By Robert Ely
God is certainly incomprehensible in His fullness. There is no way for finite minds to fully comprehend the infinite. Paul, in his doxology in Romans 11:33-36 cries, “Oh, the depth of the riches and wisdom and knowledge of God! How unsearchable are his judgments and how inscrutable is ways! For who has known the mind of the Lord, or who has been his counselor? Or who has given a gift to him that he might be repaid? For from him and through him and to him are all things. To him be glory forever. Amen.”
However, we know that even Paul would never agree that God couldn’t be known at all. Gerald Bray asserts, “To be a Christian is to believe that it is possible to know God. More than that, it is to believe that God has made it possible for us to know him by revealing himself to us.” When speaking of the incomprehensibility of God, we definitely do not mean that God is completely unknowable in some agnostic sense. If that were so, Paul would hardly have anything to say at all except Romans 11:33-36! But alas, Paul has much to say, as do Peter, John, Moses, the prophets, etc. Why is this the case? Because God has revealed Himself to the world.
Paul teaches that God has revealed himself to all men in a general sense. Romans 1:19-20 states clearly, “For what can be known about God is plain to them, because God has shown it to them. For his invisible attributes, namely, his eternal power and divine nature, have been clearly perceived, ever since the creation of the world, in the things that have been made. So they are without excuse.” Likewise, the psalmist celebrates something very similar in Psalm 19:1-2 by stating, “The heavens declare the glory of God, and the sky above proclaims his handiwork. Day to day pours out speech, and night to night reveals knowledge.” In theological terms this is commonly called “general revelation.” It is a revelation of Himself that is available to all people, everywhere, in all times.
While this general revelation does allow mankind to know some things about God, it isn’t very specific. It doesn’t necessarily reveal His character, and it doesn’t reveal His saving work. For that type of knowledge, we would need God to reveal Himself in a special way.
Fortunately, God has revealed much about Himself in a special way, in what theology calls “special revelation.” Hebrews 1:1-2 tell us, “Long ago, at many times and in many ways, God spoke to our fathers by the prophets, but in these last days he has spoken to us by his Son, whom he appointed the heir of all things, through whom he also created the world.” This tells us two things about special revelation: that God has revealed Himself and His will to us through prophets (today we have a record of that through His Word, the Bible) and especially through Jesus Christ.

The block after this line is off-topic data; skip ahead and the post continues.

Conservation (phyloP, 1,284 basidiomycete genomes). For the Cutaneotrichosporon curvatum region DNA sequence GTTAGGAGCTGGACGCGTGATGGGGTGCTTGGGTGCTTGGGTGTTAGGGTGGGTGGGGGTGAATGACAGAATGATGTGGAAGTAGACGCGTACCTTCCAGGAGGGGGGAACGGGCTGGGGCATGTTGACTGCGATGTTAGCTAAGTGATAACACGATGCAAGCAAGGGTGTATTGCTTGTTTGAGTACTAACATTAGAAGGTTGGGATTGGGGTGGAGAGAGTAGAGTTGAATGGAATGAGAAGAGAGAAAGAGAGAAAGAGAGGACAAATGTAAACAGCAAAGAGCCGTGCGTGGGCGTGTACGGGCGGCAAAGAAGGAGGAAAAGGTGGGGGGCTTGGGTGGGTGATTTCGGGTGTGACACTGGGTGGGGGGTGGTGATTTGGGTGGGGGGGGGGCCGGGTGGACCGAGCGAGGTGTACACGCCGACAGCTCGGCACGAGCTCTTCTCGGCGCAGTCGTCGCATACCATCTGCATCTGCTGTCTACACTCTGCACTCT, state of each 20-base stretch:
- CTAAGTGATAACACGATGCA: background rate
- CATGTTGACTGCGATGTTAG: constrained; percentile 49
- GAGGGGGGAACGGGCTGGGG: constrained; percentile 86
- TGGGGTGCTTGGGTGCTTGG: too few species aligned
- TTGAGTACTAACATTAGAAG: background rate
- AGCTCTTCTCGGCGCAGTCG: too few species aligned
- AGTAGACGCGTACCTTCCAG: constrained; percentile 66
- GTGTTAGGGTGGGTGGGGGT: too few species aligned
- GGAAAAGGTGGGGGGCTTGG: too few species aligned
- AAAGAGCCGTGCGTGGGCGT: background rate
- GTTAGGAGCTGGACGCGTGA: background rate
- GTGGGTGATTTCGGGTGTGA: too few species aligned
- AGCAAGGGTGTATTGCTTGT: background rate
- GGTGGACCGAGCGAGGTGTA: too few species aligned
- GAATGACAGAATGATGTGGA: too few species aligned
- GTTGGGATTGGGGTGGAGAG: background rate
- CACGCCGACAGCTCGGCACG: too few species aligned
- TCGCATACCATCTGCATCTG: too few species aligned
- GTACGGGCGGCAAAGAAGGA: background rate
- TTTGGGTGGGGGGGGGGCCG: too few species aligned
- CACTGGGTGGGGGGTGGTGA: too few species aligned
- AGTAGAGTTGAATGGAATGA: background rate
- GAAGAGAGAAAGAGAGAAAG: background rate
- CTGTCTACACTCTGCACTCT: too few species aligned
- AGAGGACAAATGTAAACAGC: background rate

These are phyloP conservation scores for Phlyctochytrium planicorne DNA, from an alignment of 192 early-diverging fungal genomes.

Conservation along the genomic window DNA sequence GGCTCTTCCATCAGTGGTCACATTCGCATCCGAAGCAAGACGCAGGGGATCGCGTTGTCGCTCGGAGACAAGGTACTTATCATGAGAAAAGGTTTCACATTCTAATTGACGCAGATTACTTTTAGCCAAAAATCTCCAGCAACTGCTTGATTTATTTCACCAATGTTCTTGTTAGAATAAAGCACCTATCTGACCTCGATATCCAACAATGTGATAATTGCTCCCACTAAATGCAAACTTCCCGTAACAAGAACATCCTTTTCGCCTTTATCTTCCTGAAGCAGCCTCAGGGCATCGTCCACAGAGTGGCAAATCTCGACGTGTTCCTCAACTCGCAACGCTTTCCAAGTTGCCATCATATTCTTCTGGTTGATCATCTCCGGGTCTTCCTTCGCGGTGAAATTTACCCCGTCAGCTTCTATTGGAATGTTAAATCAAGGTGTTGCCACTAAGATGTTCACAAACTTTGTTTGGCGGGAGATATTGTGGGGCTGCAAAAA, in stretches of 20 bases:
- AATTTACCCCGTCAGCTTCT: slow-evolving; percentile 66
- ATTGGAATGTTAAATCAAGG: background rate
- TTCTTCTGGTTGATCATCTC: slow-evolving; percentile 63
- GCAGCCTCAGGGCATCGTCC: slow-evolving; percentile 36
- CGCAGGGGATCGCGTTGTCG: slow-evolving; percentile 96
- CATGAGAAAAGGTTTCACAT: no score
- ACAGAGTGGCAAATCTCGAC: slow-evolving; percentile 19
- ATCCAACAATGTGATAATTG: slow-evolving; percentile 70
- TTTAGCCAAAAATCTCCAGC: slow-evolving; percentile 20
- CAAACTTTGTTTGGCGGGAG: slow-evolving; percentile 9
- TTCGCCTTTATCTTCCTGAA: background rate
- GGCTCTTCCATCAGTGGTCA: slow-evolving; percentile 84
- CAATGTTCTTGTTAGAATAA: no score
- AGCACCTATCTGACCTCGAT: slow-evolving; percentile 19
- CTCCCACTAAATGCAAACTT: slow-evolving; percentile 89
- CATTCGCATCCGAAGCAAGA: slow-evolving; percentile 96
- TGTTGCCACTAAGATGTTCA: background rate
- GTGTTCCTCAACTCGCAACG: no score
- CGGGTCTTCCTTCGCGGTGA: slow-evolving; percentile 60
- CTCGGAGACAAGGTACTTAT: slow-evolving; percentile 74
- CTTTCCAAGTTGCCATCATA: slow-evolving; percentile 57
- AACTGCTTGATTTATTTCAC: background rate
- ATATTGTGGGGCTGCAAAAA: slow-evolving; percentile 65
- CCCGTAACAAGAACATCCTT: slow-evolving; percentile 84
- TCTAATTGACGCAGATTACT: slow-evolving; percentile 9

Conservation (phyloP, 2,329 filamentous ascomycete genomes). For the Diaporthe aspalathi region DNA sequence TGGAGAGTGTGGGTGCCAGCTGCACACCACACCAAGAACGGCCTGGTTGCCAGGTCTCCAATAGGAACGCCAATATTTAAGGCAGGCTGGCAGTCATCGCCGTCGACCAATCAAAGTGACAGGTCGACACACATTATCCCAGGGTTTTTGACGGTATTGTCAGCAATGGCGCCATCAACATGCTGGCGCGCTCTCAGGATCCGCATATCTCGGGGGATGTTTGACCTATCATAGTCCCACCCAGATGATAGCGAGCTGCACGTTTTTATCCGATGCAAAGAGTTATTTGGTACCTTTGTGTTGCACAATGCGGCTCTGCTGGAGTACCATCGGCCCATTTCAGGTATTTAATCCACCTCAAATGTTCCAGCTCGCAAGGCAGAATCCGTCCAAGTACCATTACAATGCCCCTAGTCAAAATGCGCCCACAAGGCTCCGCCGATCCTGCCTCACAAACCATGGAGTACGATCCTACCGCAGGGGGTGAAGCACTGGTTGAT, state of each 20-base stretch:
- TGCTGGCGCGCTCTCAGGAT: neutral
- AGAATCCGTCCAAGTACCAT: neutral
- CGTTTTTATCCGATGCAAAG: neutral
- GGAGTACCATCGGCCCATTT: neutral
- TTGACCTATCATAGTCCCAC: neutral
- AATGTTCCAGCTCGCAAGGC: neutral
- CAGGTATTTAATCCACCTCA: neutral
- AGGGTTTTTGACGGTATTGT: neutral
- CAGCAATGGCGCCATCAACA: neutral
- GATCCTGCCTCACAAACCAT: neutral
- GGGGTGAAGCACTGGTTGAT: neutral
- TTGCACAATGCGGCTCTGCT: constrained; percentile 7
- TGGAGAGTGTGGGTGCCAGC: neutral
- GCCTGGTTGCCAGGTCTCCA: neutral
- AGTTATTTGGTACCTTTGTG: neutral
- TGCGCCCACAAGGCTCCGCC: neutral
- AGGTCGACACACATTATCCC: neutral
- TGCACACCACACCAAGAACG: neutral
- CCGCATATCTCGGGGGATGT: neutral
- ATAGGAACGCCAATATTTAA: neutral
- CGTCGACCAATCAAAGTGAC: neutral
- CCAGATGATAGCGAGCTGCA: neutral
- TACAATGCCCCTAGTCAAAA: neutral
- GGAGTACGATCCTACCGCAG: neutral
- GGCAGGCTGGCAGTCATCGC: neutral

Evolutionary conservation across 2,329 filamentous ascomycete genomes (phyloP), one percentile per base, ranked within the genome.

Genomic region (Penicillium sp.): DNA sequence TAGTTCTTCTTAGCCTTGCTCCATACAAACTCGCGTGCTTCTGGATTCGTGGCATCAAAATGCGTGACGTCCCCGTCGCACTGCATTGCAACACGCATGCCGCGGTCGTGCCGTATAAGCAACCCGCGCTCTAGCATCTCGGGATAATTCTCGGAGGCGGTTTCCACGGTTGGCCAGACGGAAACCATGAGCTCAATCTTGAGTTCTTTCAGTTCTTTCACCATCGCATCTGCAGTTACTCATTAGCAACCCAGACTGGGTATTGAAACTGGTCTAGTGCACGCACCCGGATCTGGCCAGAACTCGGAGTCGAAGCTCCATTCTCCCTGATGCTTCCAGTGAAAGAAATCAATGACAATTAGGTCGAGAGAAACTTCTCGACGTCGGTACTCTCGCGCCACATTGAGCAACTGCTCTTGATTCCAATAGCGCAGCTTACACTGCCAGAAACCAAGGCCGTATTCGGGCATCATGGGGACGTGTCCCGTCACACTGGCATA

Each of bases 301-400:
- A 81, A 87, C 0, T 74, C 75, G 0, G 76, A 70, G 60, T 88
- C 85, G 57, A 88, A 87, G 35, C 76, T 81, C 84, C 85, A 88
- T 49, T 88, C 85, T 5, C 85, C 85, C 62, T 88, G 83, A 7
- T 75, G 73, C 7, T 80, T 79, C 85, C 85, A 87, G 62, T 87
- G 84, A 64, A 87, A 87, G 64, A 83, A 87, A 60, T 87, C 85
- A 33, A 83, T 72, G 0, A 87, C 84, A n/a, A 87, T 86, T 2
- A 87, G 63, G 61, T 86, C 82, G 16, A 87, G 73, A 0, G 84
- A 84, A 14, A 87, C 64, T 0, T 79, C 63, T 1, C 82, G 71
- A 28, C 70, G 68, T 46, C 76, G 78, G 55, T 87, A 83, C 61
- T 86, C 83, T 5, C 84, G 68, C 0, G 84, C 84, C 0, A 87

Concerning God’s revelation of Himself through Scripture, the apostle Peter tells us in 2 Peter 1:19-21, “And we have this prophetic word more fully confirmed, to which you will do well to pay attention as to a lamp shining in a dark place…knowing this first of all, that no prophecy was ever produced by the will of man, but men spoke from God as they were carried about by the Holy Spirit.” In other words, God was activelyrevealing Himself to mankind through the direct influence and guidance of the Holy Spirit, thus making sure that what He did choose to reveal about Himself could, indeed, be known, and known accurately.
But by far the greatest knowledge about God comes not through prophets, but through Jesus Christ, the Son of God. In John 14, Jesus, in giving instruction to His disciples before His death, was asked by Philip in verse 8, “Lord, show us the Father, and it is enough for us.” Jesus replied to him in with an unmistakable assertion. He said in verse 9, “Have I been with you so long, and you still do not know me, Philip? Whoever has seen me has seen the Father.” This discussion definitely will overlap with the topic of the Trinity, but it is clear that since Jesus and the Father were one (see John 10:30; 14:10, et al.), Jesus perfectly reveals God the Father and makes it possible for Him to be known by His people (see also John 17:4, 6, 8, 26). This knowledge, also not even close to being exhaustive, is nonetheless real and accurate. God is, indeed, knowable so far as, and in the many and various ways, He has revealed Himself to mankind.
 Gerald Bray. The Doctrine of God. (Downers Grove: InterVarsity Press, 1993), 14.